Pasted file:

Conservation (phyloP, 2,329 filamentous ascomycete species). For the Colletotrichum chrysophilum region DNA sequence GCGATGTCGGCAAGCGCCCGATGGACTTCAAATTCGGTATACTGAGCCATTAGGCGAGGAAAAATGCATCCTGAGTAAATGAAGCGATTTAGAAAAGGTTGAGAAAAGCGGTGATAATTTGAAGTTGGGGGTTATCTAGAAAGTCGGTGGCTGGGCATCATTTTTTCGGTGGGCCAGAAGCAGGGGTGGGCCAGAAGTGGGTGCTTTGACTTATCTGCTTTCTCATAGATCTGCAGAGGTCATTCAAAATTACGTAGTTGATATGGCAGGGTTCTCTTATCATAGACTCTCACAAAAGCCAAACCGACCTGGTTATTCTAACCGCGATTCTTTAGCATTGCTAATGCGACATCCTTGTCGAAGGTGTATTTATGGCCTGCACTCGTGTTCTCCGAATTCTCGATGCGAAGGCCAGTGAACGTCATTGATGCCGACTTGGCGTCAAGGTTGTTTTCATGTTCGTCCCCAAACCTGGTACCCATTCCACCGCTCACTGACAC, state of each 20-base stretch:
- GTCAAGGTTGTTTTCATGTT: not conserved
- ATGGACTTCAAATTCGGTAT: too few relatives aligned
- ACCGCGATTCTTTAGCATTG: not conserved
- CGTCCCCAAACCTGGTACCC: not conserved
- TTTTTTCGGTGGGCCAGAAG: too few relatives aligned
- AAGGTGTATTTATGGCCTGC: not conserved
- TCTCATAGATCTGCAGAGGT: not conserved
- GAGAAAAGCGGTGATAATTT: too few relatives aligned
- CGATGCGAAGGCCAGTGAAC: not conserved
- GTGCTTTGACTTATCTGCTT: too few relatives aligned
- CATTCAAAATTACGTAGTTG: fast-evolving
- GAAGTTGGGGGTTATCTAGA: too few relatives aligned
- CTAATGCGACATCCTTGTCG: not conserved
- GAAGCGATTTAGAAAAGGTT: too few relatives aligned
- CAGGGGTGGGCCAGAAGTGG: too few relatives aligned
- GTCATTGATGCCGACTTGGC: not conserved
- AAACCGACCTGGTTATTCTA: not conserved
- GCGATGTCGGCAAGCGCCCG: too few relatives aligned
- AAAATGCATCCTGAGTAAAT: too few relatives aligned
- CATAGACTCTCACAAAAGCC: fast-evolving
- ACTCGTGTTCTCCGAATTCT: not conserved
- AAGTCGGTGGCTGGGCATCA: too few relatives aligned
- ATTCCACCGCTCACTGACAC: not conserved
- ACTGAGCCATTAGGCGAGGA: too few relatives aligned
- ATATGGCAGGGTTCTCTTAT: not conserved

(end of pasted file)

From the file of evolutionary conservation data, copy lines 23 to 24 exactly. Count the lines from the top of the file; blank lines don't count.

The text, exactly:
- AAGTCGGTGGCTGGGCATCA: too few relatives aligned
- ATTCCACCGCTCACTGACAC: not conserved